• I don’t think Jesus cares what we wear just so it is modest. Also,Jesus didn’t have the Apostles knell before He gave them the bread, his body.nor placed it on their tough.. it is what is in your heart that matters. Also, with flu and Covid-19 who wants to get saliva on their fingers? Ugh.

  • Thank you, Dr. Merrick. More reverence at Mass and in the presence of the Blessed Sacrament, Communion kneeling and on the tongue, altar rails, and ad orientem will help us to recognize the reality in front of us and grow in our love for the Lord who loves us so much.

  • We Catholics have a responsibility to pay attention and celebrate the mass. That being said, it is the responsibility of the clergy to make the mass special, fervent praying, good homilies that took time to prepare, and awesome music. Yes music is important and clergy can work with the choir to make it awesome. An abundance of organized prayer, tuneless music and quick, carelessly prepared homilies makes a boring mass. The parishioners will share in the enthusiasm of the priest, the choir, the altar servers.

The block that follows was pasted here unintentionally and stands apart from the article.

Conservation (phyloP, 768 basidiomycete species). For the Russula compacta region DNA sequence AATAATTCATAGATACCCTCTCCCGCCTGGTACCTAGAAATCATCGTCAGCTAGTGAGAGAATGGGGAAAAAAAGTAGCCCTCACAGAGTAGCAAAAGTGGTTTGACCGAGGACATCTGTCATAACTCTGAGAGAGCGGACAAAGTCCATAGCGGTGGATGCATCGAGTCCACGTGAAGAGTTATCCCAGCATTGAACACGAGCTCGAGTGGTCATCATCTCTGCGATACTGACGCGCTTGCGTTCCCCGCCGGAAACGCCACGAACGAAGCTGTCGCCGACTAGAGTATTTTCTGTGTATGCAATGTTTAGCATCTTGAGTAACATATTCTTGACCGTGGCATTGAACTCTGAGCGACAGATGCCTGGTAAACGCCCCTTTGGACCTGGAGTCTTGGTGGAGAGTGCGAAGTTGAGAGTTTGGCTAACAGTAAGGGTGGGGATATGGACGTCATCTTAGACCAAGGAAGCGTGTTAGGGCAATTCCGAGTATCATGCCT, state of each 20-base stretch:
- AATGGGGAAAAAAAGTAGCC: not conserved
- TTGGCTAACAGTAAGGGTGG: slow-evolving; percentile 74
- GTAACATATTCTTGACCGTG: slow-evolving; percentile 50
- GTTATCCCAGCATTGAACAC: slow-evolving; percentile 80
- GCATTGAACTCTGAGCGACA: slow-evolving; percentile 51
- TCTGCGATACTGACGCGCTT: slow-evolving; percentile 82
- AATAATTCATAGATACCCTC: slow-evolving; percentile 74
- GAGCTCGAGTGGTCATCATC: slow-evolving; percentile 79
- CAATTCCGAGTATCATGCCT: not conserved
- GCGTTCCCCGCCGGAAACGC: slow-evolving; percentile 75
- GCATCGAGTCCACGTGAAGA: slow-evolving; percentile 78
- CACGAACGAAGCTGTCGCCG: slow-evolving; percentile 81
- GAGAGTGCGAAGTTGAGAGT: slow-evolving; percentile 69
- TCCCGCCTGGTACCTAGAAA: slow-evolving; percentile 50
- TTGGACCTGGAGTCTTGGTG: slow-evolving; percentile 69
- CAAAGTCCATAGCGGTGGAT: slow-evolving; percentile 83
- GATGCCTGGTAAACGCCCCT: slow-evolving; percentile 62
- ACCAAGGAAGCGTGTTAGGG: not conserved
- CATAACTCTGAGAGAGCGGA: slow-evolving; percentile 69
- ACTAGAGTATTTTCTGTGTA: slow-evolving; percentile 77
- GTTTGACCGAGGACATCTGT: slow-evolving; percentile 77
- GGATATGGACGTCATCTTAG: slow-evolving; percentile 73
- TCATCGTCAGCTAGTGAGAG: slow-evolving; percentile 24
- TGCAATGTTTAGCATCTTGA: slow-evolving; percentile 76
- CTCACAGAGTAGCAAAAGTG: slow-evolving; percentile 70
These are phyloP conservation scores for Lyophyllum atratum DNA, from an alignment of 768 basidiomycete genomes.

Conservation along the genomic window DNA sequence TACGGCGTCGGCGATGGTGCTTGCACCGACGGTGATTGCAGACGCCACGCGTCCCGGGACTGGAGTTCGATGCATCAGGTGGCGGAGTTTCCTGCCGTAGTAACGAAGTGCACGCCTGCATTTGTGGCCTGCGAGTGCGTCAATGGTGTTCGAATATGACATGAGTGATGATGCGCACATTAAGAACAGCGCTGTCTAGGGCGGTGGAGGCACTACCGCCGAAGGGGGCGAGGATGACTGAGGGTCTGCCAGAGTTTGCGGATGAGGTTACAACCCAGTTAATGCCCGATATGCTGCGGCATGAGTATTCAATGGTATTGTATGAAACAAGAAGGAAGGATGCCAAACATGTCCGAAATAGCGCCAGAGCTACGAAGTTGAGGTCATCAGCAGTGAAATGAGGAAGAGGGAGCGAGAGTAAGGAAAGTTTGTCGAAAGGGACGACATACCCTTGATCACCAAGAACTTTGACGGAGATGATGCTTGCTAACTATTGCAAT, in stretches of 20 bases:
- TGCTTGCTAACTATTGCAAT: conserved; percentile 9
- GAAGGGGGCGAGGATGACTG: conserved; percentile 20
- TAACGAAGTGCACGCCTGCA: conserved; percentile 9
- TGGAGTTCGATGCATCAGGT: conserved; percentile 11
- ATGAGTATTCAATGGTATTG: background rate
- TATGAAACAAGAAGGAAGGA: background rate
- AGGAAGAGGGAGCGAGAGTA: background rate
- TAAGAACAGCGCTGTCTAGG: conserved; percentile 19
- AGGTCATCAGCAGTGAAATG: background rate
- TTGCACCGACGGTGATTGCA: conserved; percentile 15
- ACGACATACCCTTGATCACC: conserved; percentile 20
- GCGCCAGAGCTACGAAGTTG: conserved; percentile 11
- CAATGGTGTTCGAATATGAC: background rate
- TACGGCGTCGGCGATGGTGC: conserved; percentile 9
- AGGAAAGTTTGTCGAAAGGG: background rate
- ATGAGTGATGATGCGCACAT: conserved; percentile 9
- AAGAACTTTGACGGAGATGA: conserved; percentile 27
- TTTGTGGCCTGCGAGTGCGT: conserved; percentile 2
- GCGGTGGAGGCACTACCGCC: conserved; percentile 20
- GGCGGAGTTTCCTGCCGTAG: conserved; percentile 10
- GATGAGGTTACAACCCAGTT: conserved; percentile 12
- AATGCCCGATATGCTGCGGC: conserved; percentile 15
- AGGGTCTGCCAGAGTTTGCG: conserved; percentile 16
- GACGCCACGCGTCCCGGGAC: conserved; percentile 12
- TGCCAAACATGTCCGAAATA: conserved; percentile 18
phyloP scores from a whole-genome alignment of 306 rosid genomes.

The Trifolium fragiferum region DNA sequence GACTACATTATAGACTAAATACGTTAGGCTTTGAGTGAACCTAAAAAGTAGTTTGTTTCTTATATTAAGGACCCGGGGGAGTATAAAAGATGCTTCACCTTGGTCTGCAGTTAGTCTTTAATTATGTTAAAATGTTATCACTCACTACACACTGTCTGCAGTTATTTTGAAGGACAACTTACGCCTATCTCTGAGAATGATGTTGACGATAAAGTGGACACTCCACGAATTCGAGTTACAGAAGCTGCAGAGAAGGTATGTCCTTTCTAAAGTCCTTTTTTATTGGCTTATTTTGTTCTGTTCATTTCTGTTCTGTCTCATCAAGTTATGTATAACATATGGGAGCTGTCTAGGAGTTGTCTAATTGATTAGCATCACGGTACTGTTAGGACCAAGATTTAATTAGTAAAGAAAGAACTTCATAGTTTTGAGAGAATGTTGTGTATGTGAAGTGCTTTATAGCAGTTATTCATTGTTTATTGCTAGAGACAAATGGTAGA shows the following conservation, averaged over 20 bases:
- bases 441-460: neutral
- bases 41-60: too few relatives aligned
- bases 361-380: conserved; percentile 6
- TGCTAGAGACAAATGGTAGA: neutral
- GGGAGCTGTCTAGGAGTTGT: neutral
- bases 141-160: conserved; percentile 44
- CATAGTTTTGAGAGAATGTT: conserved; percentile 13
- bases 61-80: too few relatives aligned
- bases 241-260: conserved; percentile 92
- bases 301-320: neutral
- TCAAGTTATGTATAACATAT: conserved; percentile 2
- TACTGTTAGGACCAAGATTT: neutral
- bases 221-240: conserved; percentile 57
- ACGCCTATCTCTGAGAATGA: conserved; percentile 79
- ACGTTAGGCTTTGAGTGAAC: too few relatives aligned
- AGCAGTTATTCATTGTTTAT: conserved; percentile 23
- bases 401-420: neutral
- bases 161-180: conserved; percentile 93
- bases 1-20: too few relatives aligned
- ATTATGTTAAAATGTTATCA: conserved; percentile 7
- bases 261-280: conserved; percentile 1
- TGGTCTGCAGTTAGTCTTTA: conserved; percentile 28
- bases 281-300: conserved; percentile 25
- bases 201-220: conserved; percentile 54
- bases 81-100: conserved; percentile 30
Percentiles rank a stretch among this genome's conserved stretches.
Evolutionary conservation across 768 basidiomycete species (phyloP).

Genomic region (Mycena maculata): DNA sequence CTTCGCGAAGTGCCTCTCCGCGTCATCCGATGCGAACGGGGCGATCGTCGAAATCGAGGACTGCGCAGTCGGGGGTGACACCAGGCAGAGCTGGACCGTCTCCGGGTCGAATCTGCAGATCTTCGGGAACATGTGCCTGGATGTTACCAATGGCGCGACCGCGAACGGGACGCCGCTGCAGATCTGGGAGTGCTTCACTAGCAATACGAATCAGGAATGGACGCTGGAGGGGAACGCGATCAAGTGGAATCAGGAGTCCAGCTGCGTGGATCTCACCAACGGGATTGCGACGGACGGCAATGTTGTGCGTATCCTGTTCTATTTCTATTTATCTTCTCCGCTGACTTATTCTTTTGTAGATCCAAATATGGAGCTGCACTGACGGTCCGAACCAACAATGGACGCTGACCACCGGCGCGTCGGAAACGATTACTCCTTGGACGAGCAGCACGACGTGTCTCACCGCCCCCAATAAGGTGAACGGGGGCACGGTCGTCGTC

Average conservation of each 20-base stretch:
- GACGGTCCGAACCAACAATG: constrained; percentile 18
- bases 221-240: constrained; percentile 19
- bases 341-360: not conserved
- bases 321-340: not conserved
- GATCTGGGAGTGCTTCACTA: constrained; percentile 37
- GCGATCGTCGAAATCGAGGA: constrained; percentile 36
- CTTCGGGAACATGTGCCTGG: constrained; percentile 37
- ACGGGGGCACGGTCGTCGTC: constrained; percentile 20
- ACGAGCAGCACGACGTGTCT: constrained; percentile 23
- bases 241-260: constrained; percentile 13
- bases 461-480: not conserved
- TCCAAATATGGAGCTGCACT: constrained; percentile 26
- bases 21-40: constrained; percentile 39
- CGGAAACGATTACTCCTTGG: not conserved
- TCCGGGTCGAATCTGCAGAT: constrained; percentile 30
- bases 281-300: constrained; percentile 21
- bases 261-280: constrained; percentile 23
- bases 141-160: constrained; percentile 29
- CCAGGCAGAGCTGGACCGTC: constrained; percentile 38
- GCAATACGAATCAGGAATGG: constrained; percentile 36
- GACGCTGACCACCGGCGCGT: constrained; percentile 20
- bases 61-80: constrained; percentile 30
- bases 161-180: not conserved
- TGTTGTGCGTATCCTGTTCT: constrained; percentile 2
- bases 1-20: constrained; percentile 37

• I am very discouraged, because at our parish we have a pastor who disparages the fact that the Eucharist is not reverenced as the Body and Blood of Christ. He says he sees no problem and dismissed me and another parishioner when we brought up the subject. We have no bells at the consecration. At the consecration, where I have seen other priests hold the Host up high for at least a half a minute, before lowering his hand and genuflecting, the pastor boringly lifts the Host about up to his shoulders, if that, and barely genuflects. His hackneyed homilies are boring to say the least; no substance, no teaching. He is disinterested. The awful part is that there is nothing we can do about it because his brother is a bishop!!!! At the Sign of Peace Extraordinary Ministers often go around the front pews shaking hands like it’s a political rally. That’s to say nothing of the MANY who show up for Mass as if they were going to the beach: flip-flops, short-shorts, wrinkled t-shirts, baggy jeans and sneakers, sweat pants!!! They seem to have no conception that they are in a sacred place!!! Fortunately the Tabernacle is still on the altar; but recently I visited another church where it was placed on an enclosed side altar, not visible during Mass!!